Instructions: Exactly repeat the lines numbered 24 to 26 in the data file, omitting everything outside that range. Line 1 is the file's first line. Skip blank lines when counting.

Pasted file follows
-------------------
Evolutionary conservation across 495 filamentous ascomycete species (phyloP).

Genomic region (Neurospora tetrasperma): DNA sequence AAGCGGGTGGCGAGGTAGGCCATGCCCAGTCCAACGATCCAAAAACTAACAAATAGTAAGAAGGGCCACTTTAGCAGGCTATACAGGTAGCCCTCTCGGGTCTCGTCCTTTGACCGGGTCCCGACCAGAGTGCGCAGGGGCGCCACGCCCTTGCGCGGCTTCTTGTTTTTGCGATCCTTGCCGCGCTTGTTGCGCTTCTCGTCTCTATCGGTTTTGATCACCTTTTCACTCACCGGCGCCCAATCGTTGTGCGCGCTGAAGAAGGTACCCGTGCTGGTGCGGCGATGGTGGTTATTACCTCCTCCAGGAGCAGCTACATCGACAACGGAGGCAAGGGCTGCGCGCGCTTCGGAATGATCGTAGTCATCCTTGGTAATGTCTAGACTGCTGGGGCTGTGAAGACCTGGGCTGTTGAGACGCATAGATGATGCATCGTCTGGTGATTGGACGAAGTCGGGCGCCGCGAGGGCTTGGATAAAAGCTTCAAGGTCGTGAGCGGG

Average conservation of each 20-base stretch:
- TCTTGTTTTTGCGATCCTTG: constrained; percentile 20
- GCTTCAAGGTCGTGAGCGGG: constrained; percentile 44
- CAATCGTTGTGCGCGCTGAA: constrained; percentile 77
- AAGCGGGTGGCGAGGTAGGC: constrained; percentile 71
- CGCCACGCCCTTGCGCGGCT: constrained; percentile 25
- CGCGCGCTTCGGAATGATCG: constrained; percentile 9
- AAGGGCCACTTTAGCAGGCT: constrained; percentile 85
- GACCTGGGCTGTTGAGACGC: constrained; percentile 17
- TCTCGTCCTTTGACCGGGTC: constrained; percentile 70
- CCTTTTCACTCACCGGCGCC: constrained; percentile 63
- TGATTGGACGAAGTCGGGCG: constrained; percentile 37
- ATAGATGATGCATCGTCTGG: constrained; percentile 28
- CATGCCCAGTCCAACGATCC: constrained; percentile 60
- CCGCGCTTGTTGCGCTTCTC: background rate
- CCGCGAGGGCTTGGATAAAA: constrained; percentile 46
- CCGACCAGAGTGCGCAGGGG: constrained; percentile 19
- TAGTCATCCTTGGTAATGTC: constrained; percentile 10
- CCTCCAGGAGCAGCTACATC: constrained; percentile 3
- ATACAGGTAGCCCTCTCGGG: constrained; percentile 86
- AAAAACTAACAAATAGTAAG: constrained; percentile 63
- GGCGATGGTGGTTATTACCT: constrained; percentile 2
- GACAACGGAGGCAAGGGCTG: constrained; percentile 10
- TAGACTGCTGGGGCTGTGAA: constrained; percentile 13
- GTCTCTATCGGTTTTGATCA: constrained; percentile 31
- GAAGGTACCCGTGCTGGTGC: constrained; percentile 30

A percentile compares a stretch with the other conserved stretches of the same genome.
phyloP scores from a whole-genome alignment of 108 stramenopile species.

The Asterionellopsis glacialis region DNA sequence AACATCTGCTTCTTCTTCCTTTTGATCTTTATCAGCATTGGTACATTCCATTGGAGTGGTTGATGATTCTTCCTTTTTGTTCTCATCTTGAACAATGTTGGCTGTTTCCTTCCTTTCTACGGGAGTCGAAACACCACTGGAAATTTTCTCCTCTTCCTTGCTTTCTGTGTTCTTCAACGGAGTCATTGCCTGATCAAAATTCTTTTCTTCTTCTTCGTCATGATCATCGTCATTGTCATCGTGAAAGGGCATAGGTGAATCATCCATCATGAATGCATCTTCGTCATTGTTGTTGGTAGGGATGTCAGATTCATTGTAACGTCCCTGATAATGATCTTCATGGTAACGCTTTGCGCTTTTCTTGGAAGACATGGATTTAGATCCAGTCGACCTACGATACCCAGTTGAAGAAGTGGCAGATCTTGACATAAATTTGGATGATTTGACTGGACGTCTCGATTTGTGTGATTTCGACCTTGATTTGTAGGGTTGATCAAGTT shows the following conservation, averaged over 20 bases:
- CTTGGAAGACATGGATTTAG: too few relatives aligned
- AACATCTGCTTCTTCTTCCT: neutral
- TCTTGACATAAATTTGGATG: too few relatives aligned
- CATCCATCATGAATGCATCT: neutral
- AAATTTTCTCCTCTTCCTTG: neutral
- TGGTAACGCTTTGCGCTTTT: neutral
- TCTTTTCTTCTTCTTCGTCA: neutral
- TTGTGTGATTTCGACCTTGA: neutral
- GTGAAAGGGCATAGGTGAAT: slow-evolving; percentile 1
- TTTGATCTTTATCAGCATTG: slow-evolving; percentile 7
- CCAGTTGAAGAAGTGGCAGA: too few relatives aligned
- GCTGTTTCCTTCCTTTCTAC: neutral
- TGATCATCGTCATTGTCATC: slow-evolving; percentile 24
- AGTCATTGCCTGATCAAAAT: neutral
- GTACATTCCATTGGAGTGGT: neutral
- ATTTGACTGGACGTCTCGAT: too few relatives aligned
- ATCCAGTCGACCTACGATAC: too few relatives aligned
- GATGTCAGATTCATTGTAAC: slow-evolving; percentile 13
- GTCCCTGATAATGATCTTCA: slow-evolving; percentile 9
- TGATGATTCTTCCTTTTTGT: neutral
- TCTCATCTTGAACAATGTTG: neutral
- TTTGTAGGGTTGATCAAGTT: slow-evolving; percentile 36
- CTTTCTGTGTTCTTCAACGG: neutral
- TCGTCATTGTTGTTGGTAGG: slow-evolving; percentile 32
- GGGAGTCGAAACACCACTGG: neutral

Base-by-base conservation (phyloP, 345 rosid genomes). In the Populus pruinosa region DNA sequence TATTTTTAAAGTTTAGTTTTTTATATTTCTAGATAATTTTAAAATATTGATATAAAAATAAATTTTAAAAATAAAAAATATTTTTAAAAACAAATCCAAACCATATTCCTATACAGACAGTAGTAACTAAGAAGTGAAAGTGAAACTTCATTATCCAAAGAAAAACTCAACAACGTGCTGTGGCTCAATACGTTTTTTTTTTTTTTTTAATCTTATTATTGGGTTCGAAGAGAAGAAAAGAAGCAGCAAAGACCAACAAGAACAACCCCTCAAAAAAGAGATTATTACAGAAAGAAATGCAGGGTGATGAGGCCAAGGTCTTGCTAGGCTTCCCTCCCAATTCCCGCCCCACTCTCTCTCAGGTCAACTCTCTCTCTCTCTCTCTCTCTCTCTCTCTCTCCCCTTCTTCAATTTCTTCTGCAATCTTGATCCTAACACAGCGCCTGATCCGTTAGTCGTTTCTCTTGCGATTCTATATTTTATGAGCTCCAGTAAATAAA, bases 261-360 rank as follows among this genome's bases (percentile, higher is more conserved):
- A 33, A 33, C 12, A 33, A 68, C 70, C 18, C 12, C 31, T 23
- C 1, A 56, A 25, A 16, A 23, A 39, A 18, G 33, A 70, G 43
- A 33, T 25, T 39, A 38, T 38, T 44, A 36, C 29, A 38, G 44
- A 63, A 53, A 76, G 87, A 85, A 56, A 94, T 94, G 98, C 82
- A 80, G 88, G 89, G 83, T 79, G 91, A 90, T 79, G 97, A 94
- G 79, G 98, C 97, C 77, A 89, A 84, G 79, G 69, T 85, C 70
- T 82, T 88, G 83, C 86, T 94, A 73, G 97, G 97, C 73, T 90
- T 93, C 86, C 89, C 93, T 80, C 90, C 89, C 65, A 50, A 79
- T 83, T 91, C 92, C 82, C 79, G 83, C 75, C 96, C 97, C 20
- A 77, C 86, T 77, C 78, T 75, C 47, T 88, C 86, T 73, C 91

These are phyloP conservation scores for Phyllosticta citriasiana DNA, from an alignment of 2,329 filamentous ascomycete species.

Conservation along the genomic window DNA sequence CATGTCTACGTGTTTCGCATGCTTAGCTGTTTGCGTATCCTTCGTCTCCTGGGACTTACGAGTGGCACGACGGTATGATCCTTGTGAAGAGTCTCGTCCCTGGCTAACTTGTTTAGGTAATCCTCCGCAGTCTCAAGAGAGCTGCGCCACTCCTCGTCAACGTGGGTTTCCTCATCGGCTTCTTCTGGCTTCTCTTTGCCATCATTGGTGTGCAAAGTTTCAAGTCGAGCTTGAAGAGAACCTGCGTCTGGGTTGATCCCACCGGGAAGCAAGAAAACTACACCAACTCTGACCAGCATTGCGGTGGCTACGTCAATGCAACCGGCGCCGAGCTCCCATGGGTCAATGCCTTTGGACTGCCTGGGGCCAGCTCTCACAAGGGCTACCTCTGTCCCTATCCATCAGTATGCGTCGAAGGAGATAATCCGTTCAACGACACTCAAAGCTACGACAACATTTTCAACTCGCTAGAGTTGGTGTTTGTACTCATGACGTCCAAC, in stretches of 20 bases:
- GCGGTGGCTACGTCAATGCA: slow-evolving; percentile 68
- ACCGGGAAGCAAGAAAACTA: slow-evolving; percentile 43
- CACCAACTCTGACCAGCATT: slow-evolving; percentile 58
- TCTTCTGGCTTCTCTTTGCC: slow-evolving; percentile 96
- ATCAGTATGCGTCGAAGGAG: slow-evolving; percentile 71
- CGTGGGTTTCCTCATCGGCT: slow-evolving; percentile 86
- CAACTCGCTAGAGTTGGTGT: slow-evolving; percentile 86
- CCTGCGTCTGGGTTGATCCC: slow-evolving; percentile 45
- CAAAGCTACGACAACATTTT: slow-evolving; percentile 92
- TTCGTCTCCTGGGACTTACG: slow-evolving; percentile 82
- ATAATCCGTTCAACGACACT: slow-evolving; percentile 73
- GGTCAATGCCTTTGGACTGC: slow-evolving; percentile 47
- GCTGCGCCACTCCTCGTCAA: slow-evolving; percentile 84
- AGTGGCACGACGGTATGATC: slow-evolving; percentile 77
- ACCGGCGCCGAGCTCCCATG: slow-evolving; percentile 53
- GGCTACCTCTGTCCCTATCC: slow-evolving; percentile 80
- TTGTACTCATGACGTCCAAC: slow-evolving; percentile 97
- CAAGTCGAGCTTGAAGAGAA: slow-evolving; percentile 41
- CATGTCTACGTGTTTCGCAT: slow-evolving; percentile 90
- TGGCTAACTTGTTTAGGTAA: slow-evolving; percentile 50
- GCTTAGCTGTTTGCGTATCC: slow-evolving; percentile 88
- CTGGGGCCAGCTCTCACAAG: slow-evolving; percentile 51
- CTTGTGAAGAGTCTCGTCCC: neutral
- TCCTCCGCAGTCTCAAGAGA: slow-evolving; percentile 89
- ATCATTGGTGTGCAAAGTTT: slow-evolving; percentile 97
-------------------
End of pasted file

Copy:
- GGCGATGGTGGTTATTACCT: constrained; percentile 2
- GACAACGGAGGCAAGGGCTG: constrained; percentile 10
- TAGACTGCTGGGGCTGTGAA: constrained; percentile 13